An appellate court must avoid substituting its judgment for the judgment of the lower court. State v. O'Donnell, 117 N.J. 210, 215, 564 A.2d 1202 (1989); State v. Ghertler, 114 N.J. 383, 388, 555 A.2d 553 (1989). It must, instead, confine itself to an assessment of whether or not the lower court's application of the facts to the law constituted such clear error of judgment as to shock the judicial conscience. Roth, (supra) , 95 N.J. at 363-65.

In this case Colella was sentenced to an extended term under N.J.S.A. 2C:44-3e. N.J.S.A. 2C:44-3 provides that the court "shall, upon application of the prosecuting attorney, sentence a person who has been convicted of a crime, . . . to an extended term if it finds, by a preponderance of the evidence, the grounds in subsection e," namely that "the defendant in committing the crime acted . . . with a purpose to intimidate, an individual or group of individuals because of race, color, religion, sexual orientation or ethnicity."

The Judge set forth her reasons for granting the State's application under N.J.S.A. 2C:44-3 as follows:

The overwhelming weight of the evidence leaves the Court to believe that the assault was motivated by the fact that Mr. Young was an African-American. The Defendant's words both before and after the attack, and the fact that there appears to be little if any other reason for such a violent attack support this Conclusion, the Conclusion that he intended to intimidate the victim because of race.

This statute was enacted to discourage bias motivated crimes. The comment to the section states that this legislation was designed to treat bias motivated crimes more specifically and harshly. Even if Mr. Young was assumed by the Defendant to be a vagrant of African-American descent, who the Defendant feared because of some stereotypical held notion regarding African-Americans, his intent would still be to intimidate him based on race. The Court is clearly convinced that the evidence demonstrates this crime would not have been committed if Mr. Young were white. Because this Court is convinced that the crime was racially motivated, an extended term will be imposed.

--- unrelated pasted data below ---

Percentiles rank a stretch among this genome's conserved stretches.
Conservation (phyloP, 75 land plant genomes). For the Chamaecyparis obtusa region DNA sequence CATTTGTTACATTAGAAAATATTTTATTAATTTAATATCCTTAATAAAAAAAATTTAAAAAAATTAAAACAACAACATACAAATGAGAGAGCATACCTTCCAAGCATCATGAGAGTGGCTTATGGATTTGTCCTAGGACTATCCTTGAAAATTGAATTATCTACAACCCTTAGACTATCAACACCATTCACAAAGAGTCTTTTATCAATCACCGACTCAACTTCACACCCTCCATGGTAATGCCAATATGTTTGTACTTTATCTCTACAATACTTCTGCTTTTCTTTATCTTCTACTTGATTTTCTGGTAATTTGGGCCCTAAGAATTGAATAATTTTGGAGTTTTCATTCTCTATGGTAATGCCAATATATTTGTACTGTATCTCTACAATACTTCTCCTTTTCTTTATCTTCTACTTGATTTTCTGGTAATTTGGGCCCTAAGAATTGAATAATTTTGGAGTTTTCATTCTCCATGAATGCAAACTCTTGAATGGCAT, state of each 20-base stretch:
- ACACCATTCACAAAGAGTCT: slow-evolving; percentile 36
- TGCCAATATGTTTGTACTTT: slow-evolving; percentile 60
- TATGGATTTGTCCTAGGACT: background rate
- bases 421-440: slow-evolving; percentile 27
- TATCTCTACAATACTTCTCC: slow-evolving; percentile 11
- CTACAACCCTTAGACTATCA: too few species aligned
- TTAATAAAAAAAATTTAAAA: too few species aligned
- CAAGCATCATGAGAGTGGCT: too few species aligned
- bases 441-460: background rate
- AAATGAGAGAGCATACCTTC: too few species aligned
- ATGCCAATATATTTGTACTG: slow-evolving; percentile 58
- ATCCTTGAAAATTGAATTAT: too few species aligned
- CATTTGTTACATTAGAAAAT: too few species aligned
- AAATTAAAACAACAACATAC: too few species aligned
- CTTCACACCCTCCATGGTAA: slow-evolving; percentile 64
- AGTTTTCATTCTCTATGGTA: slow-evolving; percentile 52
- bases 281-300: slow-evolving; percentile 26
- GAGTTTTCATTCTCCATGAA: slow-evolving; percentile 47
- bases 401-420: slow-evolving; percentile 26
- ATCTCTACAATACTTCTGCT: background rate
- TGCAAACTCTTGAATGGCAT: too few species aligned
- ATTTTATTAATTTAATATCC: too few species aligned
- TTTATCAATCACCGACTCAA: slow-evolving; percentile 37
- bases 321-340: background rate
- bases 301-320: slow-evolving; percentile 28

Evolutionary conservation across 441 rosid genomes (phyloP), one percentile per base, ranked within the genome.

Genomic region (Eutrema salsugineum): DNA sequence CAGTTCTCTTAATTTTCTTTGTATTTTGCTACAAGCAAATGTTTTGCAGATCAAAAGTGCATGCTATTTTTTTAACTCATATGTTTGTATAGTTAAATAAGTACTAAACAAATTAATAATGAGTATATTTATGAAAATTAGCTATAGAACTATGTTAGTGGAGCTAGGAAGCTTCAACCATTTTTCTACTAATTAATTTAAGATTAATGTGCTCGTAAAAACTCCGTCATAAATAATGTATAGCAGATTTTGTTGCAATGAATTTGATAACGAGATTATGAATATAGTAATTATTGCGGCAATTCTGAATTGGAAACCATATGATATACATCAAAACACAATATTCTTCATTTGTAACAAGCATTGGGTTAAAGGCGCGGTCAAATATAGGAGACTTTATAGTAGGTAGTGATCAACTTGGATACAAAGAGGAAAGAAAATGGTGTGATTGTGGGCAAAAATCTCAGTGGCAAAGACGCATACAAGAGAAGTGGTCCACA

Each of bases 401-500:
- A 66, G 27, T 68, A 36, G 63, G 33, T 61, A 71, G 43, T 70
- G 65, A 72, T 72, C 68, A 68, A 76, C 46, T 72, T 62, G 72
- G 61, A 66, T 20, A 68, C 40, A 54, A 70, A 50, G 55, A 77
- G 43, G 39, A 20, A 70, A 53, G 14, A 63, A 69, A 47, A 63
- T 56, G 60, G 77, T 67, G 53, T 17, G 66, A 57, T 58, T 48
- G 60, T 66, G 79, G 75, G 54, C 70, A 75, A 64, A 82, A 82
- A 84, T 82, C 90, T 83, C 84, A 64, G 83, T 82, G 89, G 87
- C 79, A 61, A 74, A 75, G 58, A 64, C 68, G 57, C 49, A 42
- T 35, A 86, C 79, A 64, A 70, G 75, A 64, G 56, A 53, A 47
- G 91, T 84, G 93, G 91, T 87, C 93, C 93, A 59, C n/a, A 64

We are in complete accord with the trial Judge's Conclusion. That Conclusion is supported by substantial, credible evidence in the record. State v. Marcus, 294 N.J. Super. 267, 290, 683 A.2d 221 (App. Div. 1996) (citing State v. Johnson, 42 N.J. 146, 199 A.2d 809 (1964)).

In imposing sentence on Colella, Judge Rosemarie Williams found the following aggravating factors: (1) the nature and circumstances of the offense (N.J.S.A. 2C:44-1a(1)); (2) the gravity and the seriousness of the harm (N.J.S.A. 2C:44-1a(2)); (3) the risk that defendant will commit another offense (N.J.S.A. 2C:44-1a(3)); (4) the extent of defendant's prior criminal record (N.J.S.A. 2C:44-1a(6)), which included episodes of violence; and (5) the need to deter defendant and others from violating the law (N.J.S.A. 2C:44-1a(9)). The Judge found that defendant was entitled to only one mitigating factor based upon his troubled family background, (N.J.S.A. 2C:44-1b(4)). She was clearly convinced that the multiple aggravating circumstances substantially outweighed the single mitigating circumstance.

We are satisfied there is no basis for disturbing the sentence imposed. The trial Judge imposed the sentence consonant with the Criminal Code as explicated by case law. See State v. Ghertler, (supra) , 114 N.J. at 387-89. Application of the law to the facts discloses no abuse of discretion, and the sentence does not shock our judicial conscience. See State v. Roth, (supra) , 95 N.J. at 363-66.